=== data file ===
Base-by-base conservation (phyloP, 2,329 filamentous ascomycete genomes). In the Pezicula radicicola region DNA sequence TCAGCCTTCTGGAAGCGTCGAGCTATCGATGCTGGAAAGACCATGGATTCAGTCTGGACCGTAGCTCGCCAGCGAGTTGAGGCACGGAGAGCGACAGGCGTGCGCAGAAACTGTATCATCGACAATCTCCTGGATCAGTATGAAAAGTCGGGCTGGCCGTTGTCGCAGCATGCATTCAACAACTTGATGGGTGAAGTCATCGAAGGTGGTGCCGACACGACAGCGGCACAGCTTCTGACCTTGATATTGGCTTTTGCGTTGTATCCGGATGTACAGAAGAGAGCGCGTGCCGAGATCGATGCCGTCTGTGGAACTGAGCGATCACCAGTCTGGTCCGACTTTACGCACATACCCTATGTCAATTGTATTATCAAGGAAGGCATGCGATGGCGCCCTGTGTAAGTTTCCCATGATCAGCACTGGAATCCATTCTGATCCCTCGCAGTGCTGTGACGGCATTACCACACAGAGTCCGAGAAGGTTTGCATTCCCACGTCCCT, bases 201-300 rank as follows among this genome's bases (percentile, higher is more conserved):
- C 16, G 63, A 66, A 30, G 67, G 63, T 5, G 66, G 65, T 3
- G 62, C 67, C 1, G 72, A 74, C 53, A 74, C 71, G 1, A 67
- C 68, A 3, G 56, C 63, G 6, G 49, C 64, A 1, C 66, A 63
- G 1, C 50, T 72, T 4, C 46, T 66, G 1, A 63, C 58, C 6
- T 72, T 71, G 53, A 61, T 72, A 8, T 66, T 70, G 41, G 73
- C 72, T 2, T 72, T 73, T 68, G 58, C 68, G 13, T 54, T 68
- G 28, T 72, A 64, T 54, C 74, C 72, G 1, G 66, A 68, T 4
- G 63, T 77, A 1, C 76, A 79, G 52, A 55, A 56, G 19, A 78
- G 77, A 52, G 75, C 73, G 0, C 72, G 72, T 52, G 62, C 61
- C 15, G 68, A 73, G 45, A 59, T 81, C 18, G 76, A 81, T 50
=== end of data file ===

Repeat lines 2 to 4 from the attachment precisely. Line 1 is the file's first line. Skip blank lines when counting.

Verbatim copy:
- C 16, G 63, A 66, A 30, G 67, G 63, T 5, G 66, G 65, T 3
- G 62, C 67, C 1, G 72, A 74, C 53, A 74, C 71, G 1, A 67
- C 68, A 3, G 56, C 63, G 6, G 49, C 64, A 1, C 66, A 63